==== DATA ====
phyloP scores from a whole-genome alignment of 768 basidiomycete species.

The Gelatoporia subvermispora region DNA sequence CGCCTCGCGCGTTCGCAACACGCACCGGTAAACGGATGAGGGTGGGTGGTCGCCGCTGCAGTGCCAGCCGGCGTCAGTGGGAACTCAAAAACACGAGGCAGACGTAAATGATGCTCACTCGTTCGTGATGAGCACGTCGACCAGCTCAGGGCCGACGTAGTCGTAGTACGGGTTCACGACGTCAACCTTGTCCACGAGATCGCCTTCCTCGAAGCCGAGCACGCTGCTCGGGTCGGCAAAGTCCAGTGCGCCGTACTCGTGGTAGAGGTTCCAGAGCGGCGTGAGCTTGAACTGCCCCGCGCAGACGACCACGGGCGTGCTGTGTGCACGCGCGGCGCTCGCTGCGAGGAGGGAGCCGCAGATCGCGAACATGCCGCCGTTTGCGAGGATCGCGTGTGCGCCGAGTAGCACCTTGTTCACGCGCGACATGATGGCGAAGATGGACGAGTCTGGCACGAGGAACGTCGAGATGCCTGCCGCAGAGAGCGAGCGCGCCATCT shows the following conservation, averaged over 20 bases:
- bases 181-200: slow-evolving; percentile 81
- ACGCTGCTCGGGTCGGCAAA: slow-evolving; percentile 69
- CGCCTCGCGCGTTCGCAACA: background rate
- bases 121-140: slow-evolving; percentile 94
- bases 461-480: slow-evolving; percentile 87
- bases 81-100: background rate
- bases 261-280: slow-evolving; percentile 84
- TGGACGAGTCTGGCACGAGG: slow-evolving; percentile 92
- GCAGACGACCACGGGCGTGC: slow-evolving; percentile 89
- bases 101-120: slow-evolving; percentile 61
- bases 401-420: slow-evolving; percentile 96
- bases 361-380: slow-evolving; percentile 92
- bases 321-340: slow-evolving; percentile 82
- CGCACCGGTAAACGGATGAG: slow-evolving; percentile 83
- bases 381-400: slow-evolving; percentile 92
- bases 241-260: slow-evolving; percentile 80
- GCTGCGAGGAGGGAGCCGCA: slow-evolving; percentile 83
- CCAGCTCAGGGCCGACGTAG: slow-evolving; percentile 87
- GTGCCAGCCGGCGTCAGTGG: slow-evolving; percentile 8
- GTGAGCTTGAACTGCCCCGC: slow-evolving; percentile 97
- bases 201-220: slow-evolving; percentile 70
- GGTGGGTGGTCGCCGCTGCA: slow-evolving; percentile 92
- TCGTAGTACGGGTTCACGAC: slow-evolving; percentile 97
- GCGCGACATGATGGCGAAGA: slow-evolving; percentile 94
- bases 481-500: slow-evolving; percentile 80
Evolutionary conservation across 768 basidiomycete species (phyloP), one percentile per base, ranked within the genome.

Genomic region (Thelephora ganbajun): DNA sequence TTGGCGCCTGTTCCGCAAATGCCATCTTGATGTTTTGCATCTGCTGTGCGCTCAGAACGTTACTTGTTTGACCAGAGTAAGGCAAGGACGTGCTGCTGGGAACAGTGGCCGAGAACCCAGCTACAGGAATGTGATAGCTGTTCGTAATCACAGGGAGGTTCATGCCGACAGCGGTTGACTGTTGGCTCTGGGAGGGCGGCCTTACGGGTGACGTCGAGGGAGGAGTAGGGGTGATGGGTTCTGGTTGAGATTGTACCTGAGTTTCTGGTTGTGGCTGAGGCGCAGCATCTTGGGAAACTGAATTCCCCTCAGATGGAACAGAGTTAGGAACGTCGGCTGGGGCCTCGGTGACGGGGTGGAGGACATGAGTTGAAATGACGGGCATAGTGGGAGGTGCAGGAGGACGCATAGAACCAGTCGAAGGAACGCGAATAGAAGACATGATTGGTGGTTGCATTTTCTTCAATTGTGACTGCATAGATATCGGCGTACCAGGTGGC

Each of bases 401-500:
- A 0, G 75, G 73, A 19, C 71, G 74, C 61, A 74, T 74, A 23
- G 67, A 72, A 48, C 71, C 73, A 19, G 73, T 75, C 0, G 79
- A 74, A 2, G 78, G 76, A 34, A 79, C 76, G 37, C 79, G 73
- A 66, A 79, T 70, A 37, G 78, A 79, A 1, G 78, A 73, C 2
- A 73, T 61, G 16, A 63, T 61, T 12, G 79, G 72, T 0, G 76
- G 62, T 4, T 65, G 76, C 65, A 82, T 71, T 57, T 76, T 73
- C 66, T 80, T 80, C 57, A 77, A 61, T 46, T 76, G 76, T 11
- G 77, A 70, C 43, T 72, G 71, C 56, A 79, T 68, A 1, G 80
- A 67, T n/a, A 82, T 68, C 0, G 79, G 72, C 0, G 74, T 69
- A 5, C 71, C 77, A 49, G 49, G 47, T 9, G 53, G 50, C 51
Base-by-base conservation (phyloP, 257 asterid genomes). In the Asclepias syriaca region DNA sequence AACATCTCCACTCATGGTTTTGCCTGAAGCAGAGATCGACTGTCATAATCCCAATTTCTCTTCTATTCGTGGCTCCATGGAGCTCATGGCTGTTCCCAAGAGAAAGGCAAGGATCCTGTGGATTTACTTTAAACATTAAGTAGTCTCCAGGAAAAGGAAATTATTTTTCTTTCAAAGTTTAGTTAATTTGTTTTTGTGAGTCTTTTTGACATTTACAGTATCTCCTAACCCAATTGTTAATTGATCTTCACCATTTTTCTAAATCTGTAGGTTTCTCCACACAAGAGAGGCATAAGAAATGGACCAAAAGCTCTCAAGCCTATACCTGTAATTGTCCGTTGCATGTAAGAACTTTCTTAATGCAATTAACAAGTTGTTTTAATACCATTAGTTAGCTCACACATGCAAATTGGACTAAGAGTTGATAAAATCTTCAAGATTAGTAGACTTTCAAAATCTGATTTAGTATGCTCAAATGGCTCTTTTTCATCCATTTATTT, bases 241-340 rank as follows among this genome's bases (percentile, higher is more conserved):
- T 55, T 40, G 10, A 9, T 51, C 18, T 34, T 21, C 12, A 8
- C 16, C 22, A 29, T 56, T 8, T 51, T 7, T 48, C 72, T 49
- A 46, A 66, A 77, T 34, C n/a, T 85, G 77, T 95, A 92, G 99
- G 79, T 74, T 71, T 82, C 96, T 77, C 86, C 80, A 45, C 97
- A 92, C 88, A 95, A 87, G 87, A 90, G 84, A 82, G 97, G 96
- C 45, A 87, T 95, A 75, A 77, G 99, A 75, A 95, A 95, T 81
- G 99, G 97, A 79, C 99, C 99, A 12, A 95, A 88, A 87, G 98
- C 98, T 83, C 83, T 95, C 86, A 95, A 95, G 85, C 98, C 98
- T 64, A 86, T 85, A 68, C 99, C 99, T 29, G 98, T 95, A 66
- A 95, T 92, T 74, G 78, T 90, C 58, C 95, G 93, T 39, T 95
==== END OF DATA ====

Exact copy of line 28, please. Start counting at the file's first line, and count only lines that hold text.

Evolutionary conservation across 768 basidiomycete species (phyloP), one percentile per base, ranked within the genome.